This article was written by our Head of Sustainbility, Lea Maguero, and first published in Smart Company Tuesday 28 June 2022.
Did you know that each year enough Bubble Wrap is created globally to cover the distance between the earth and the moon? And that last year 583 billion plastic bottles were produced, a scary 100 billion more than five years ago.
These are some frightening statistics, especially when climate change experts, scientists, researchers and environmental specialists have been begging for us to stop.
For SMEs, it can be hard to know where to start or what to do when it comes to understanding our environmental footprint, especially when there are so many touchpoints in the supply chain.
This is where product stewardship can come into play.
It acknowledges that anyone designing, manufacturing and selling products has a responsibly to ensure those products or materials are managed in a way that reduces environmental and human health impacts throughout the life-cycle and across the supply chain.
In short, it’s about looking at the touchpoints of a business and understanding how each element will impact the world.
It also aims to reduce waste generation through better design and manufacturing of products, looking at smarter ways of doing things and using innovation to make materials that are easier to recover, reuse and recycle.
Product design and consumer education have a great role to play to reduce the impact of products.
For example, consumers have had a heavy reliance on recycling via curbside recycling over the decades. But not all products or materials can be recycled. As a result, a special waste stream needs to be created to ensure the products are collected and recycled correctly – this is a Product Stewardship scheme at work.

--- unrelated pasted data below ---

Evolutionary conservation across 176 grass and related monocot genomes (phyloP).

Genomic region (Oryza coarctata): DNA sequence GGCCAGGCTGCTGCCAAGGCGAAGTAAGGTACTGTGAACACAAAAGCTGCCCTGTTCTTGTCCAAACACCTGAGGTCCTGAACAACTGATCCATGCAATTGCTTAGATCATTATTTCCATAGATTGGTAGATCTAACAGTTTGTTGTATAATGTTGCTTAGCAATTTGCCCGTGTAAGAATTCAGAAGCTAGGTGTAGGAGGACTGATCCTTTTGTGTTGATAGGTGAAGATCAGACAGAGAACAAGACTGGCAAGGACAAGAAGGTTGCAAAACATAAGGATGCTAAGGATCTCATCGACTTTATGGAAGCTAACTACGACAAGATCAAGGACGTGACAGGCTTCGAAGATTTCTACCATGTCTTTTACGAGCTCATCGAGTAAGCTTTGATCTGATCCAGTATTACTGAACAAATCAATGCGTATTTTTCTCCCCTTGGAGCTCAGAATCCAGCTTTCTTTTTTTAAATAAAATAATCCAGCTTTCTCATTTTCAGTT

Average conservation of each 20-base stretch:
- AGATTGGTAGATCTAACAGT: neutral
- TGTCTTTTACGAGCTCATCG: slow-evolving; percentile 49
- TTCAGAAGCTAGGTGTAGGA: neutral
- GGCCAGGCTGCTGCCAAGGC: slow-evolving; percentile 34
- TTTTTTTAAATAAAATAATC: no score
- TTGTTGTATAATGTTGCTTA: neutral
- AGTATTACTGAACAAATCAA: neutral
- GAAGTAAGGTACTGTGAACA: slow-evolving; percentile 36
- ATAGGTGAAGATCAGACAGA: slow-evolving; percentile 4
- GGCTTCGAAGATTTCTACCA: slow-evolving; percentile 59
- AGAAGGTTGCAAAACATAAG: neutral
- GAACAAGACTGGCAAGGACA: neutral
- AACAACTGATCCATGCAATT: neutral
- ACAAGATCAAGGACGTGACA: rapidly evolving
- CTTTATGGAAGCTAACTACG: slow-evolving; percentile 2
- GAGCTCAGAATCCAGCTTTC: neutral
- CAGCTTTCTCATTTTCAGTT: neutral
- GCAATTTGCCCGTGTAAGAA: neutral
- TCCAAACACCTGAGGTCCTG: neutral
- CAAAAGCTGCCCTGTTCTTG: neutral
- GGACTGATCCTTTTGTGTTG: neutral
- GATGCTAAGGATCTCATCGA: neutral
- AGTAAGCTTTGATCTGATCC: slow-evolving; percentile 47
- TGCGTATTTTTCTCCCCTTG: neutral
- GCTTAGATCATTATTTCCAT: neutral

Examples of product stewardship schemes
The REDcycle Program is true product stewardship model where manufacturers, retailers and consumers are sharing responsibility in creating a sustainable future by reducing the amount of soft plastic packaging ending up in landfill.
Australian Battery Recycling Initiative
This is a fantastic group and initiative organised by battery manufacturers, recyclers, retailers, government bodies and environment groups to promote the collection, recycling and safe disposal of all batteries.
Australia’s first national composting service connecting packaging and food service businesses with the organic waste industry, Compost Connect is a fantastic product stewardship scheme helping to grow access to organic recycling and instigate widespread change.
Product stewardship scheme tips to get started
1. Don't reinvent the wheel
Is there already a scheme or initiative that exists that you could join? If not, are there any existing supply chain flows that you could leverage for your reverse logistics? For example, supermarket delivery trucks go back to the warehouse to re-load, so the marginal cost of drivers collecting used plastic bags from previous delivery and bringing them back to the warehouse is very small.
2. Start small
While the wide availability of collection plans is crucial for a product stewardship scheme to be successful, start small to ensure everything runs smoothly before you expand at the national level. It could be helpful to run a small trial with a selection of locations, both urban and remote.
Defining the mission of the scheme very clearly and agreeing on a set of KPIs that will measure the success of the scheme is also critical and will provide the necessary feedback to be able to steer it in the right direction.
3. Long term financial sustainability
This is about the long-term financial sustainability and self-sufficiency for a scheme that is based on voluntary participation. Who pays what, in which form and how to avoid "free-riders"? There are various options available and your choice needs to fit your product and mission. Government funding is also sometimes available, in the form of grants, policy or knowledge sharing. To learn more about how to fund Product Stewardship Initiatives, watch this
webinar by the Product stewardship.
4. Cover your back
Ensure you have the right structure (usually a not-for-profit) and governance in place. You might need to reach out to the ACCC if you are engaging with your competition. The Product Stewardship Centre of Excellence has resources that are also highly recommended.